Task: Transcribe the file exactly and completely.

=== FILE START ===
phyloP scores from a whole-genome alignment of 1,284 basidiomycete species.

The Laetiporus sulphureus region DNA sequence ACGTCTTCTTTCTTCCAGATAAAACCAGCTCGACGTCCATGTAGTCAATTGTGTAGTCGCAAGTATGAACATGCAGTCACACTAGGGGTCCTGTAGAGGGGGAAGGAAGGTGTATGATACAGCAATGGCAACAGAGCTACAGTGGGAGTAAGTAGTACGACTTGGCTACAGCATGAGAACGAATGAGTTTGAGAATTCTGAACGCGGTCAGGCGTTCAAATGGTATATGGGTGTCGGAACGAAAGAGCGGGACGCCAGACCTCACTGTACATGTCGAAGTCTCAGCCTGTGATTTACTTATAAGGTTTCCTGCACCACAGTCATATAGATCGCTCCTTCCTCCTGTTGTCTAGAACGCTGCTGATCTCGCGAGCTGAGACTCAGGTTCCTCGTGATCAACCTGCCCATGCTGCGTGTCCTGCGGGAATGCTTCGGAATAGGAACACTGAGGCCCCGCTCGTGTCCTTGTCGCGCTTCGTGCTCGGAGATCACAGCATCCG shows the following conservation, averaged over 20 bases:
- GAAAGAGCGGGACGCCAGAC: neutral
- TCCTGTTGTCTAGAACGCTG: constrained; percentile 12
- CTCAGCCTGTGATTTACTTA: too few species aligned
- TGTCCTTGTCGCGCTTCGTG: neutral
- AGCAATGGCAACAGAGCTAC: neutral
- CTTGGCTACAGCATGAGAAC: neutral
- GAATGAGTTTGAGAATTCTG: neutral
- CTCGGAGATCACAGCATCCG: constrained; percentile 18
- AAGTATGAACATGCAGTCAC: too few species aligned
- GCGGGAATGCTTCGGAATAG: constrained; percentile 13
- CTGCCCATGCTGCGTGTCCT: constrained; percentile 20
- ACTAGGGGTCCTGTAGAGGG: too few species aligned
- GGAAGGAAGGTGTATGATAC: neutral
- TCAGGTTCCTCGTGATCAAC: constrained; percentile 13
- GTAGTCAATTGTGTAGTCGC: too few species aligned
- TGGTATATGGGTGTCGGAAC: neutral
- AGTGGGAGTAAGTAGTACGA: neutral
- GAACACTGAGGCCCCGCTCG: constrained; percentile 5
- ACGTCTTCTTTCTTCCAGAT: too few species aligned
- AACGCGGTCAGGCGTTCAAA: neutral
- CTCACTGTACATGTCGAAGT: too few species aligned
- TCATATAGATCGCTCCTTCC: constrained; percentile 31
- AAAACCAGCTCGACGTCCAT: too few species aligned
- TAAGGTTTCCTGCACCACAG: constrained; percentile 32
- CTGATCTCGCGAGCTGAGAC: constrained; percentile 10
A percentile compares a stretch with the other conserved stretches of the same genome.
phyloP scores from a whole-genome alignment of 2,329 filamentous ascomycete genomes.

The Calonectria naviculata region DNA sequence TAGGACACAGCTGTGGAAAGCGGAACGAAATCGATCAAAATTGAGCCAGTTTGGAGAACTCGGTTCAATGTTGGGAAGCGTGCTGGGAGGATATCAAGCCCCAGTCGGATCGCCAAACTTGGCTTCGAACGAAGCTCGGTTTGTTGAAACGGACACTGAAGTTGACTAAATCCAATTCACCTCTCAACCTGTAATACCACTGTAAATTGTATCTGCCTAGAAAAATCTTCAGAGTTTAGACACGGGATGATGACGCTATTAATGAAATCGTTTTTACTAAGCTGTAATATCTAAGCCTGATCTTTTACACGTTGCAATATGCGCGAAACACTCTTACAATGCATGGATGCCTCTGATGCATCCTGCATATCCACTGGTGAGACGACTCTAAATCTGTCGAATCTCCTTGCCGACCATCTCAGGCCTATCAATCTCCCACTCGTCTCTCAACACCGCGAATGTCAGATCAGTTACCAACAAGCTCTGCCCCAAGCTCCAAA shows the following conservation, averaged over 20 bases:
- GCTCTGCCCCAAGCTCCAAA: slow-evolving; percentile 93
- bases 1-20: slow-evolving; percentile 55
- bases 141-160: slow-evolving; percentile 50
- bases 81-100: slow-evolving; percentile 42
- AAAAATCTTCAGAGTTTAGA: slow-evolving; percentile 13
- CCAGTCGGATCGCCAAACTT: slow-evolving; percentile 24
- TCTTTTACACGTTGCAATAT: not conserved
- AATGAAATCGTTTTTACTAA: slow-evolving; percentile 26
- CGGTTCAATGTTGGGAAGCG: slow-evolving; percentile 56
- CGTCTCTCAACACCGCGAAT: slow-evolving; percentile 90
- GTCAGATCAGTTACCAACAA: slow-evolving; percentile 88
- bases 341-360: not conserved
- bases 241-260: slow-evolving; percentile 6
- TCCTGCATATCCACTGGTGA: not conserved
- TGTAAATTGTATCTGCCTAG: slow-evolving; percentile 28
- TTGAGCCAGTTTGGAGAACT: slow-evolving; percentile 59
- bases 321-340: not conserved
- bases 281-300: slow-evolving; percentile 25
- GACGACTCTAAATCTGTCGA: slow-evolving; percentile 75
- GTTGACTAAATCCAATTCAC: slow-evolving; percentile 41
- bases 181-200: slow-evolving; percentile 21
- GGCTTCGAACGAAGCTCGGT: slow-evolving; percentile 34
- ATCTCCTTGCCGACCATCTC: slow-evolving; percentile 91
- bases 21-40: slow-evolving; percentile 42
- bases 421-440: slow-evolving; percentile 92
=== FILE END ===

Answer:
phyloP scores from a whole-genome alignment of 1,284 basidiomycete species.

The Laetiporus sulphureus region DNA sequence ACGTCTTCTTTCTTCCAGATAAAACCAGCTCGACGTCCATGTAGTCAATTGTGTAGTCGCAAGTATGAACATGCAGTCACACTAGGGGTCCTGTAGAGGGGGAAGGAAGGTGTATGATACAGCAATGGCAACAGAGCTACAGTGGGAGTAAGTAGTACGACTTGGCTACAGCATGAGAACGAATGAGTTTGAGAATTCTGAACGCGGTCAGGCGTTCAAATGGTATATGGGTGTCGGAACGAAAGAGCGGGACGCCAGACCTCACTGTACATGTCGAAGTCTCAGCCTGTGATTTACTTATAAGGTTTCCTGCACCACAGTCATATAGATCGCTCCTTCCTCCTGTTGTCTAGAACGCTGCTGATCTCGCGAGCTGAGACTCAGGTTCCTCGTGATCAACCTGCCCATGCTGCGTGTCCTGCGGGAATGCTTCGGAATAGGAACACTGAGGCCCCGCTCGTGTCCTTGTCGCGCTTCGTGCTCGGAGATCACAGCATCCG shows the following conservation, averaged over 20 bases:
- GAAAGAGCGGGACGCCAGAC: neutral
- TCCTGTTGTCTAGAACGCTG: constrained; percentile 12
- CTCAGCCTGTGATTTACTTA: too few species aligned
- TGTCCTTGTCGCGCTTCGTG: neutral
- AGCAATGGCAACAGAGCTAC: neutral
- CTTGGCTACAGCATGAGAAC: neutral
- GAATGAGTTTGAGAATTCTG: neutral
- CTCGGAGATCACAGCATCCG: constrained; percentile 18
- AAGTATGAACATGCAGTCAC: too few species aligned
- GCGGGAATGCTTCGGAATAG: constrained; percentile 13
- CTGCCCATGCTGCGTGTCCT: constrained; percentile 20
- ACTAGGGGTCCTGTAGAGGG: too few species aligned
- GGAAGGAAGGTGTATGATAC: neutral
- TCAGGTTCCTCGTGATCAAC: constrained; percentile 13
- GTAGTCAATTGTGTAGTCGC: too few species aligned
- TGGTATATGGGTGTCGGAAC: neutral
- AGTGGGAGTAAGTAGTACGA: neutral
- GAACACTGAGGCCCCGCTCG: constrained; percentile 5
- ACGTCTTCTTTCTTCCAGAT: too few species aligned
- AACGCGGTCAGGCGTTCAAA: neutral
- CTCACTGTACATGTCGAAGT: too few species aligned
- TCATATAGATCGCTCCTTCC: constrained; percentile 31
- AAAACCAGCTCGACGTCCAT: too few species aligned
- TAAGGTTTCCTGCACCACAG: constrained; percentile 32
- CTGATCTCGCGAGCTGAGAC: constrained; percentile 10
A percentile compares a stretch with the other conserved stretches of the same genome.
phyloP scores from a whole-genome alignment of 2,329 filamentous ascomycete genomes.

The Calonectria naviculata region DNA sequence TAGGACACAGCTGTGGAAAGCGGAACGAAATCGATCAAAATTGAGCCAGTTTGGAGAACTCGGTTCAATGTTGGGAAGCGTGCTGGGAGGATATCAAGCCCCAGTCGGATCGCCAAACTTGGCTTCGAACGAAGCTCGGTTTGTTGAAACGGACACTGAAGTTGACTAAATCCAATTCACCTCTCAACCTGTAATACCACTGTAAATTGTATCTGCCTAGAAAAATCTTCAGAGTTTAGACACGGGATGATGACGCTATTAATGAAATCGTTTTTACTAAGCTGTAATATCTAAGCCTGATCTTTTACACGTTGCAATATGCGCGAAACACTCTTACAATGCATGGATGCCTCTGATGCATCCTGCATATCCACTGGTGAGACGACTCTAAATCTGTCGAATCTCCTTGCCGACCATCTCAGGCCTATCAATCTCCCACTCGTCTCTCAACACCGCGAATGTCAGATCAGTTACCAACAAGCTCTGCCCCAAGCTCCAAA shows the following conservation, averaged over 20 bases:
- GCTCTGCCCCAAGCTCCAAA: slow-evolving; percentile 93
- bases 1-20: slow-evolving; percentile 55
- bases 141-160: slow-evolving; percentile 50
- bases 81-100: slow-evolving; percentile 42
- AAAAATCTTCAGAGTTTAGA: slow-evolving; percentile 13
- CCAGTCGGATCGCCAAACTT: slow-evolving; percentile 24
- TCTTTTACACGTTGCAATAT: not conserved
- AATGAAATCGTTTTTACTAA: slow-evolving; percentile 26
- CGGTTCAATGTTGGGAAGCG: slow-evolving; percentile 56
- CGTCTCTCAACACCGCGAAT: slow-evolving; percentile 90
- GTCAGATCAGTTACCAACAA: slow-evolving; percentile 88
- bases 341-360: not conserved
- bases 241-260: slow-evolving; percentile 6
- TCCTGCATATCCACTGGTGA: not conserved
- TGTAAATTGTATCTGCCTAG: slow-evolving; percentile 28
- TTGAGCCAGTTTGGAGAACT: slow-evolving; percentile 59
- bases 321-340: not conserved
- bases 281-300: slow-evolving; percentile 25
- GACGACTCTAAATCTGTCGA: slow-evolving; percentile 75
- GTTGACTAAATCCAATTCAC: slow-evolving; percentile 41
- bases 181-200: slow-evolving; percentile 21
- GGCTTCGAACGAAGCTCGGT: slow-evolving; percentile 34
- ATCTCCTTGCCGACCATCTC: slow-evolving; percentile 91
- bases 21-40: slow-evolving; percentile 42
- bases 421-440: slow-evolving; percentile 92